Who Doesn’t Like Penguins? Introducing the PLOS ONE Marine Megafauna Collection

smaller_MarineMegafauna-blue-blogsMarine ecologist David W. Johnston introduces a new Duke University MOOC (Massive Open Online Course) on charismatic marine megafauna, including such popular species as penguins, dolphins and sea turtles. Offered on the Coursera platform beginning Feb 3, Marine Megafauna: An Introduction to Marine Science and Conservation is the first MOOC to employ a curriculum focused on the use of PLOS ONE Open Access research, including original articles, along with field data and multimedia.


Linking Open Access Marine Science with Open Online Learning: The PLOS ONE Marine Megafauna Collection

By David W. Johnston

emp penguin by Christopher Michel

Emperor Penguin by Christopher Michel

 Healthy oceans are essential to all life on earth, yet many people – college students and the general public alike – know very little about marine species and ecosystems and how they function.  To address this, I’ve been teaching an undergraduate class at Duke University that seeks to introduce students to the basics of marine science and conservation through engaging and inspirational examples, including some of the most compelling creatures in the ocean: those we call charismatic marine megafauna.  By learning about sea turtles, whales, dolphins, seals, penguins, sharks, giant squid and other large ocean creatures, students gain an understanding of how the ocean works and a bit about why it is so important for all life on earth.


This approach to marine science is even more essential as we take this class into the open online learning environment through Coursera, starting February 3, 2014.

Enter the Marine Megafauna Collection at PLOS Collections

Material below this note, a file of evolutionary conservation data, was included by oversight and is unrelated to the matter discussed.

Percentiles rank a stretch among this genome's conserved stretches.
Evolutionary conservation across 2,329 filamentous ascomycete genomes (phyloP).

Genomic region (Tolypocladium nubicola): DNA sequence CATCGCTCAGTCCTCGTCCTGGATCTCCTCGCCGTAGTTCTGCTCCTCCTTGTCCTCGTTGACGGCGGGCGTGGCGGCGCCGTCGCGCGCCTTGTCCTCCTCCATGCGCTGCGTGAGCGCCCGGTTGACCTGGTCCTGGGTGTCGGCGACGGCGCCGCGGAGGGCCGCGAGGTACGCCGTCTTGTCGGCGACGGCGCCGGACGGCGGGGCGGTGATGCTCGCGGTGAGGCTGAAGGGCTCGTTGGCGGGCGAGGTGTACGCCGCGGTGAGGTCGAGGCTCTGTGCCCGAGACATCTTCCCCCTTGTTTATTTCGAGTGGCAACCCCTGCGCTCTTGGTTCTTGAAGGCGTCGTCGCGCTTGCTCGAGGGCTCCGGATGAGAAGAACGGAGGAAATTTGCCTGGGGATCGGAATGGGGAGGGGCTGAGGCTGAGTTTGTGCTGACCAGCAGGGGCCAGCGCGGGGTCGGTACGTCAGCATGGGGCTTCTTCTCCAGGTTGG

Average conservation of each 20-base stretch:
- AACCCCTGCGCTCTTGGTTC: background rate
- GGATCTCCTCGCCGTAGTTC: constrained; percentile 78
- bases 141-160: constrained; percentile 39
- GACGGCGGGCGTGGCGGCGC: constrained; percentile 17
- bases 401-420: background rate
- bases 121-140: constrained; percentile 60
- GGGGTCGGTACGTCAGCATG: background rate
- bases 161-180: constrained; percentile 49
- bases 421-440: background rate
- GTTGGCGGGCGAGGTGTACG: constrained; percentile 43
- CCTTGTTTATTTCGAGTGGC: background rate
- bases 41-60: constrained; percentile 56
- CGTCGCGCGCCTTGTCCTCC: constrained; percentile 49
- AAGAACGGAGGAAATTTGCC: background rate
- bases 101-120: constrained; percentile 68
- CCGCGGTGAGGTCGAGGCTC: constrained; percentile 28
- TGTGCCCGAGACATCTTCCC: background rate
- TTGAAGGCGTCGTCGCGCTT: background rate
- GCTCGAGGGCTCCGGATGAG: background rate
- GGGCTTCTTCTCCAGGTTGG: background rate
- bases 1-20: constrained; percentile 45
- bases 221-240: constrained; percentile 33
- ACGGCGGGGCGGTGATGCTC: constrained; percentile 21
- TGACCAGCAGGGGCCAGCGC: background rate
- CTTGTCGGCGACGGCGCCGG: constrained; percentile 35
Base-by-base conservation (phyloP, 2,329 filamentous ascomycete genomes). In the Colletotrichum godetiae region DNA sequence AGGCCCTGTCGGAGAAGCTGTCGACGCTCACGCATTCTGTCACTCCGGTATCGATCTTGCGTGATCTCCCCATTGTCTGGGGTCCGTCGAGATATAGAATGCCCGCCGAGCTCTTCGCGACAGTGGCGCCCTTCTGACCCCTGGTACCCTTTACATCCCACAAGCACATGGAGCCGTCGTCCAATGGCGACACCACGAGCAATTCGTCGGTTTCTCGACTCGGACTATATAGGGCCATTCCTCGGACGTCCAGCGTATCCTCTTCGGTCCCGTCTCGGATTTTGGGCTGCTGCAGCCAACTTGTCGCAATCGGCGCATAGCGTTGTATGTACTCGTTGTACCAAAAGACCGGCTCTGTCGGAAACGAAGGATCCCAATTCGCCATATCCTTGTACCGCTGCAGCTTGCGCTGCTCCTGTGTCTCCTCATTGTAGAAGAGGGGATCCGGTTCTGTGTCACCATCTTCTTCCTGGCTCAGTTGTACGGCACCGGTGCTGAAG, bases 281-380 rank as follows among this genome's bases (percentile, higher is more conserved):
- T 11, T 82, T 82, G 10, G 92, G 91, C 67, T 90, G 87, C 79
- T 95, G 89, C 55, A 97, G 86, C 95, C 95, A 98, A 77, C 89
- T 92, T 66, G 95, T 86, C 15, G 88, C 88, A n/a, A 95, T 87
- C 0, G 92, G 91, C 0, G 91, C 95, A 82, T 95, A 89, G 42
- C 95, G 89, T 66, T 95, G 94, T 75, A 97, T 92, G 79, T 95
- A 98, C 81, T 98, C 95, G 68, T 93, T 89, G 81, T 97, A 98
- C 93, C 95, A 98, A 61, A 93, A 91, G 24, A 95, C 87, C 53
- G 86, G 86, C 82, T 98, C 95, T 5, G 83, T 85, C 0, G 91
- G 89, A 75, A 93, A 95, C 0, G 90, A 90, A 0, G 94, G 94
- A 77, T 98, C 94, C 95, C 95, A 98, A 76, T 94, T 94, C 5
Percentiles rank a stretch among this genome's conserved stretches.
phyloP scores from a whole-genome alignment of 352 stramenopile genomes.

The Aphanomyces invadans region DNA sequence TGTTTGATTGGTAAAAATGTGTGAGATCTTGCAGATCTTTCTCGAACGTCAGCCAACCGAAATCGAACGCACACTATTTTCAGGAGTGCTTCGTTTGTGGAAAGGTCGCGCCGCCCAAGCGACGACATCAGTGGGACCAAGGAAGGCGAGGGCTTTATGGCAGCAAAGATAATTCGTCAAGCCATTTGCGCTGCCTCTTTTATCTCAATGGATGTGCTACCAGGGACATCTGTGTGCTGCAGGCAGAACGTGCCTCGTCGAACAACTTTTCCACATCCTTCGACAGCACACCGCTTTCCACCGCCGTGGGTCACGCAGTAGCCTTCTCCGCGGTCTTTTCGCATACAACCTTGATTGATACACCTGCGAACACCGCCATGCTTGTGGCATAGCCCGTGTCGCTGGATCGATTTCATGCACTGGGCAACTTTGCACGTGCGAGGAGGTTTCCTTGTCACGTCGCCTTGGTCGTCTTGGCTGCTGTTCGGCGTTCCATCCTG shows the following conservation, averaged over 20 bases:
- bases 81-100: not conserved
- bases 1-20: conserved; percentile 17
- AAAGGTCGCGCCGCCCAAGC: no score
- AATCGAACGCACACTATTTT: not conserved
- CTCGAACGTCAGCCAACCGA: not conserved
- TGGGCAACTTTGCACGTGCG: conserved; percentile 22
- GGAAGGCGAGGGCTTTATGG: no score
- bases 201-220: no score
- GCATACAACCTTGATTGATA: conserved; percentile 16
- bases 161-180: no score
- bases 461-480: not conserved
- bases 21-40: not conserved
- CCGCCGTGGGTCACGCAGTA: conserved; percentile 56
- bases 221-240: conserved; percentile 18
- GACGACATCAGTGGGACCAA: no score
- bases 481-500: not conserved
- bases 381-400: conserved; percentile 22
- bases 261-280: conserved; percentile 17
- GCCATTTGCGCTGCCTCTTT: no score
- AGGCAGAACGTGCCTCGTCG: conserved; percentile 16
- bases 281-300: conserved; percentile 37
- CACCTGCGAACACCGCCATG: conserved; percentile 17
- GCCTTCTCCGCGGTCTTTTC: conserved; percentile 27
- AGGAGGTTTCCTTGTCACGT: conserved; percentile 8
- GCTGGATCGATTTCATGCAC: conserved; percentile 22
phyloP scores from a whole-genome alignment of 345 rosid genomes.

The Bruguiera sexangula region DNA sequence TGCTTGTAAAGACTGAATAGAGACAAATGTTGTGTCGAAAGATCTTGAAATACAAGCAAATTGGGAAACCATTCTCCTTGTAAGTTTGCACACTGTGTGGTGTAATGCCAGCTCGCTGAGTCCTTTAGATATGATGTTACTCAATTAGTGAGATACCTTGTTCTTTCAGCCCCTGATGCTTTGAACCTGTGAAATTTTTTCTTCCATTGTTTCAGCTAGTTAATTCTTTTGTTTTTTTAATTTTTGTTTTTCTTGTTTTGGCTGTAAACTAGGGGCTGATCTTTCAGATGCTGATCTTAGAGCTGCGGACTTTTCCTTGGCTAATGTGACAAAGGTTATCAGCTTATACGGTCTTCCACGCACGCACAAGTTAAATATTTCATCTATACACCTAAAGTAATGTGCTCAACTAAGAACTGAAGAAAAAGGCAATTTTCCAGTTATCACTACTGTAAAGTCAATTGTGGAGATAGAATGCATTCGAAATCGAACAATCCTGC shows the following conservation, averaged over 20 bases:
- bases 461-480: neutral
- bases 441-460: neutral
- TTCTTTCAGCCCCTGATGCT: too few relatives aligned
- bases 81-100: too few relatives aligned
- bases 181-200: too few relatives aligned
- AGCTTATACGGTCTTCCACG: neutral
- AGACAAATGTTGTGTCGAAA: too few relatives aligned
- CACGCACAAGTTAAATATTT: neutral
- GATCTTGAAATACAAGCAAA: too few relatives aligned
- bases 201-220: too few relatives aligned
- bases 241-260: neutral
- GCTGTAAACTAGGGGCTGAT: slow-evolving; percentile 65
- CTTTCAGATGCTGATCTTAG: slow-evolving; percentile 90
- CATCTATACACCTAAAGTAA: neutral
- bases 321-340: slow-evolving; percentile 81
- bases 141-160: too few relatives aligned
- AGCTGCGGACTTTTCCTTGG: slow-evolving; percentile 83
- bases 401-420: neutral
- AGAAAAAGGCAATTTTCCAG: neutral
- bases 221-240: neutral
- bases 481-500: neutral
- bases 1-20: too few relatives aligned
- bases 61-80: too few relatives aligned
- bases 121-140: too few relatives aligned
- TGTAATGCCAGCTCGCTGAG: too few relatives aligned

Teaching a class like this – either traditionally or in the online realm – has many challenges, one of which is there really is no single textbook that covers it all. Requiring background readings from traditional textbooks would force students to buy four or five books (at over $100 a piece) of which only a small portion would likely be relevant.

To overcome this textbook problem for both traditional and online courses that focus on charismatic marine megafauna, my colleagues Ari Friedlaender (Oregon State University), Jeremy Goldbogen (Stanford University), Lars Bejder (Murdoch University) and Nick Pyenson (Smithsonian Institution) have curated a collection of open access articles from the primary literature that can form the core background material needed for any marine educators employing a similar approach. These readings – all published in the peer-reviewed journal PLOS ONE – capture the real science behind concepts taught in class, linking students directly to up-to-date sources of knowledge.

First Things First: Teaching Students How to Read a Journal Article

The main challenge of using journal articles as textbooks stems from the fact that they are often written for experts. In this course, students must first learn how to read journal articles and decode the facts they contain before moving ahead, and our curriculum provides resources and guidance to help accomplish this task.

Experience with Data Supplements

The articles published in PLOS ONE often have data supplements that can be used by marine educators to take students into the realms of computation and visualization in class or in the lab.


Thiebot J-B, Cherel Y, Crawford RJM, Makhado AB, Trathan PN, et al. (2013) A Space Oddity: Geographic and Specific Modulation of Migration in Eudyptes Penguins. PLoS ONE 8(8): e71429. doi:10.1371/journal.pone.0071429

Students enrolled in my upcoming Marine Megafauna MOOC will be using Google Earth to work on animal movement data obtained from endangered yellow-eyed penguins fitted with satellite tags. These data, for example, published as an article supplement recently in PLOS ONE provide an amazing opportunity to give students first-hand experience visualizing spatially-explicit data and measuring movements of animals obtained through satellite telemetry.